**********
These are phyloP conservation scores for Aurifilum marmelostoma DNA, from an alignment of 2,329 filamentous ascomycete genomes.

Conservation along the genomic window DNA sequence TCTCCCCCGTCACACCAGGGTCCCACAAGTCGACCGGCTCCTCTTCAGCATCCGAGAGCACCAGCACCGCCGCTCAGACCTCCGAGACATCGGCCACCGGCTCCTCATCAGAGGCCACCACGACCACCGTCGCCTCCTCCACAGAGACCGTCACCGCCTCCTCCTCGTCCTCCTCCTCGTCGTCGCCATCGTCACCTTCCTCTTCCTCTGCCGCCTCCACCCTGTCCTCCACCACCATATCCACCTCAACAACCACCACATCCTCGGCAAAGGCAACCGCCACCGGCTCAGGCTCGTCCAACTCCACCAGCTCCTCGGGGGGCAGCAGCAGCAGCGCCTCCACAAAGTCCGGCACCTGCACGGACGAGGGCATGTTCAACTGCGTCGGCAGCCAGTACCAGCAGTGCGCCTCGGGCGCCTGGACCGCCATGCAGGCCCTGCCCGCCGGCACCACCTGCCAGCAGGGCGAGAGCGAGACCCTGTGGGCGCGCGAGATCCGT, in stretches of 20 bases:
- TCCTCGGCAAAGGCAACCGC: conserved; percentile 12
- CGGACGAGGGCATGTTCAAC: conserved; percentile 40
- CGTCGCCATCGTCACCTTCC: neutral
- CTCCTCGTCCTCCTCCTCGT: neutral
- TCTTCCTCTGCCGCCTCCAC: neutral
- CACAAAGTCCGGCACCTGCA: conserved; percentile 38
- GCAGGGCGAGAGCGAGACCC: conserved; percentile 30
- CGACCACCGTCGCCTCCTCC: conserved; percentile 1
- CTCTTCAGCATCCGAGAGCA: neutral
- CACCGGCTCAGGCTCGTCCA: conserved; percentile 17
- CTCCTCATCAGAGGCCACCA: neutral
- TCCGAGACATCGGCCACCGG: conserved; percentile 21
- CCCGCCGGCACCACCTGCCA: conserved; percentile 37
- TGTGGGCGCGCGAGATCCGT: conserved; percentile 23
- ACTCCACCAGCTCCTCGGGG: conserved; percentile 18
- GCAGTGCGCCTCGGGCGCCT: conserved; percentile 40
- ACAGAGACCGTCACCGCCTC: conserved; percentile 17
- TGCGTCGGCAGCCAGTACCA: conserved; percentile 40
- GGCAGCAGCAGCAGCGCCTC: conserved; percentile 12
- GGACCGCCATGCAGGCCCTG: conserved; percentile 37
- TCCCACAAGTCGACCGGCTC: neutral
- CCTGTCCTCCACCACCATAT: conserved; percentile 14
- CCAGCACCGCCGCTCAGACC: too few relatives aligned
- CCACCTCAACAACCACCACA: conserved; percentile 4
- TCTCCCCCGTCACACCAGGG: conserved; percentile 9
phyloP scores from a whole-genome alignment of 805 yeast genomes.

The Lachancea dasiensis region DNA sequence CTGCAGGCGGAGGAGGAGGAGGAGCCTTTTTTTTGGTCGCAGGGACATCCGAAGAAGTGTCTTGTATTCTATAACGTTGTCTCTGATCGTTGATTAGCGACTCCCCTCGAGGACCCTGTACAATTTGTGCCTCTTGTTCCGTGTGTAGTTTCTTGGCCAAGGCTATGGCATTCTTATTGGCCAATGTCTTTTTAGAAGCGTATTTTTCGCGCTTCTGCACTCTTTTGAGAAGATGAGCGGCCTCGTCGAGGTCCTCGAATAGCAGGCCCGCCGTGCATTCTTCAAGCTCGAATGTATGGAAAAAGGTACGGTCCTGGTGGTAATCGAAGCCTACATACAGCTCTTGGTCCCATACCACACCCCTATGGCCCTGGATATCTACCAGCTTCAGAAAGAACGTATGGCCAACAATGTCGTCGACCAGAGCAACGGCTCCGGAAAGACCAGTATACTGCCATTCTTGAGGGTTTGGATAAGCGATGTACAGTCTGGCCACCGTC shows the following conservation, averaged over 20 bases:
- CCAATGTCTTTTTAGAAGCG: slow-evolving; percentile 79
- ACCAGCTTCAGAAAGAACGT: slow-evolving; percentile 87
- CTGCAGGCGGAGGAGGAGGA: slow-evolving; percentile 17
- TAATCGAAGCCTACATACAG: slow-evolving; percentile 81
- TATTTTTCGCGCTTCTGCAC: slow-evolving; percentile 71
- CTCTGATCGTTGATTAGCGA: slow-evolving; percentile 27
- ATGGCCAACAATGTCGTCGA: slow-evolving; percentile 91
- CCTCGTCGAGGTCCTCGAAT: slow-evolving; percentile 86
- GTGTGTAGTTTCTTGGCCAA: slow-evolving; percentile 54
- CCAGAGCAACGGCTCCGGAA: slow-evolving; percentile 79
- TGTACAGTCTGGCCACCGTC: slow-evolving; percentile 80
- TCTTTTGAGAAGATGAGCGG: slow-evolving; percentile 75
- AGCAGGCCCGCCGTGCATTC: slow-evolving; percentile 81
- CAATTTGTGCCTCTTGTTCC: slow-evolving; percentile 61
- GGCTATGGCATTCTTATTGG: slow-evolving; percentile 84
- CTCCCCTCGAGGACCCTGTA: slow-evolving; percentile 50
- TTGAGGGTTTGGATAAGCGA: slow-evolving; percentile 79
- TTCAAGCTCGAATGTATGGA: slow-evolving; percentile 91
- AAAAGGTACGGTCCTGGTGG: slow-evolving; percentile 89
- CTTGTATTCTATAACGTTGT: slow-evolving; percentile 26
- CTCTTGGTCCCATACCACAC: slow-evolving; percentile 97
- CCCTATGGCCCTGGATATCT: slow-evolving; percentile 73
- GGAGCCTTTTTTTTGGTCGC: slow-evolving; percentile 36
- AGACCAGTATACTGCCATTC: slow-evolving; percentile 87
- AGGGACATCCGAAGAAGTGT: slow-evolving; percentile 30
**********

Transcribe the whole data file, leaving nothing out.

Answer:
These are phyloP conservation scores for Aurifilum marmelostoma DNA, from an alignment of 2,329 filamentous ascomycete genomes.

Conservation along the genomic window DNA sequence TCTCCCCCGTCACACCAGGGTCCCACAAGTCGACCGGCTCCTCTTCAGCATCCGAGAGCACCAGCACCGCCGCTCAGACCTCCGAGACATCGGCCACCGGCTCCTCATCAGAGGCCACCACGACCACCGTCGCCTCCTCCACAGAGACCGTCACCGCCTCCTCCTCGTCCTCCTCCTCGTCGTCGCCATCGTCACCTTCCTCTTCCTCTGCCGCCTCCACCCTGTCCTCCACCACCATATCCACCTCAACAACCACCACATCCTCGGCAAAGGCAACCGCCACCGGCTCAGGCTCGTCCAACTCCACCAGCTCCTCGGGGGGCAGCAGCAGCAGCGCCTCCACAAAGTCCGGCACCTGCACGGACGAGGGCATGTTCAACTGCGTCGGCAGCCAGTACCAGCAGTGCGCCTCGGGCGCCTGGACCGCCATGCAGGCCCTGCCCGCCGGCACCACCTGCCAGCAGGGCGAGAGCGAGACCCTGTGGGCGCGCGAGATCCGT, in stretches of 20 bases:
- TCCTCGGCAAAGGCAACCGC: conserved; percentile 12
- CGGACGAGGGCATGTTCAAC: conserved; percentile 40
- CGTCGCCATCGTCACCTTCC: neutral
- CTCCTCGTCCTCCTCCTCGT: neutral
- TCTTCCTCTGCCGCCTCCAC: neutral
- CACAAAGTCCGGCACCTGCA: conserved; percentile 38
- GCAGGGCGAGAGCGAGACCC: conserved; percentile 30
- CGACCACCGTCGCCTCCTCC: conserved; percentile 1
- CTCTTCAGCATCCGAGAGCA: neutral
- CACCGGCTCAGGCTCGTCCA: conserved; percentile 17
- CTCCTCATCAGAGGCCACCA: neutral
- TCCGAGACATCGGCCACCGG: conserved; percentile 21
- CCCGCCGGCACCACCTGCCA: conserved; percentile 37
- TGTGGGCGCGCGAGATCCGT: conserved; percentile 23
- ACTCCACCAGCTCCTCGGGG: conserved; percentile 18
- GCAGTGCGCCTCGGGCGCCT: conserved; percentile 40
- ACAGAGACCGTCACCGCCTC: conserved; percentile 17
- TGCGTCGGCAGCCAGTACCA: conserved; percentile 40
- GGCAGCAGCAGCAGCGCCTC: conserved; percentile 12
- GGACCGCCATGCAGGCCCTG: conserved; percentile 37
- TCCCACAAGTCGACCGGCTC: neutral
- CCTGTCCTCCACCACCATAT: conserved; percentile 14
- CCAGCACCGCCGCTCAGACC: too few relatives aligned
- CCACCTCAACAACCACCACA: conserved; percentile 4
- TCTCCCCCGTCACACCAGGG: conserved; percentile 9
phyloP scores from a whole-genome alignment of 805 yeast genomes.

The Lachancea dasiensis region DNA sequence CTGCAGGCGGAGGAGGAGGAGGAGCCTTTTTTTTGGTCGCAGGGACATCCGAAGAAGTGTCTTGTATTCTATAACGTTGTCTCTGATCGTTGATTAGCGACTCCCCTCGAGGACCCTGTACAATTTGTGCCTCTTGTTCCGTGTGTAGTTTCTTGGCCAAGGCTATGGCATTCTTATTGGCCAATGTCTTTTTAGAAGCGTATTTTTCGCGCTTCTGCACTCTTTTGAGAAGATGAGCGGCCTCGTCGAGGTCCTCGAATAGCAGGCCCGCCGTGCATTCTTCAAGCTCGAATGTATGGAAAAAGGTACGGTCCTGGTGGTAATCGAAGCCTACATACAGCTCTTGGTCCCATACCACACCCCTATGGCCCTGGATATCTACCAGCTTCAGAAAGAACGTATGGCCAACAATGTCGTCGACCAGAGCAACGGCTCCGGAAAGACCAGTATACTGCCATTCTTGAGGGTTTGGATAAGCGATGTACAGTCTGGCCACCGTC shows the following conservation, averaged over 20 bases:
- CCAATGTCTTTTTAGAAGCG: slow-evolving; percentile 79
- ACCAGCTTCAGAAAGAACGT: slow-evolving; percentile 87
- CTGCAGGCGGAGGAGGAGGA: slow-evolving; percentile 17
- TAATCGAAGCCTACATACAG: slow-evolving; percentile 81
- TATTTTTCGCGCTTCTGCAC: slow-evolving; percentile 71
- CTCTGATCGTTGATTAGCGA: slow-evolving; percentile 27
- ATGGCCAACAATGTCGTCGA: slow-evolving; percentile 91
- CCTCGTCGAGGTCCTCGAAT: slow-evolving; percentile 86
- GTGTGTAGTTTCTTGGCCAA: slow-evolving; percentile 54
- CCAGAGCAACGGCTCCGGAA: slow-evolving; percentile 79
- TGTACAGTCTGGCCACCGTC: slow-evolving; percentile 80
- TCTTTTGAGAAGATGAGCGG: slow-evolving; percentile 75
- AGCAGGCCCGCCGTGCATTC: slow-evolving; percentile 81
- CAATTTGTGCCTCTTGTTCC: slow-evolving; percentile 61
- GGCTATGGCATTCTTATTGG: slow-evolving; percentile 84
- CTCCCCTCGAGGACCCTGTA: slow-evolving; percentile 50
- TTGAGGGTTTGGATAAGCGA: slow-evolving; percentile 79
- TTCAAGCTCGAATGTATGGA: slow-evolving; percentile 91
- AAAAGGTACGGTCCTGGTGG: slow-evolving; percentile 89
- CTTGTATTCTATAACGTTGT: slow-evolving; percentile 26
- CTCTTGGTCCCATACCACAC: slow-evolving; percentile 97
- CCCTATGGCCCTGGATATCT: slow-evolving; percentile 73
- GGAGCCTTTTTTTTGGTCGC: slow-evolving; percentile 36
- AGACCAGTATACTGCCATTC: slow-evolving; percentile 87
- AGGGACATCCGAAGAAGTGT: slow-evolving; percentile 30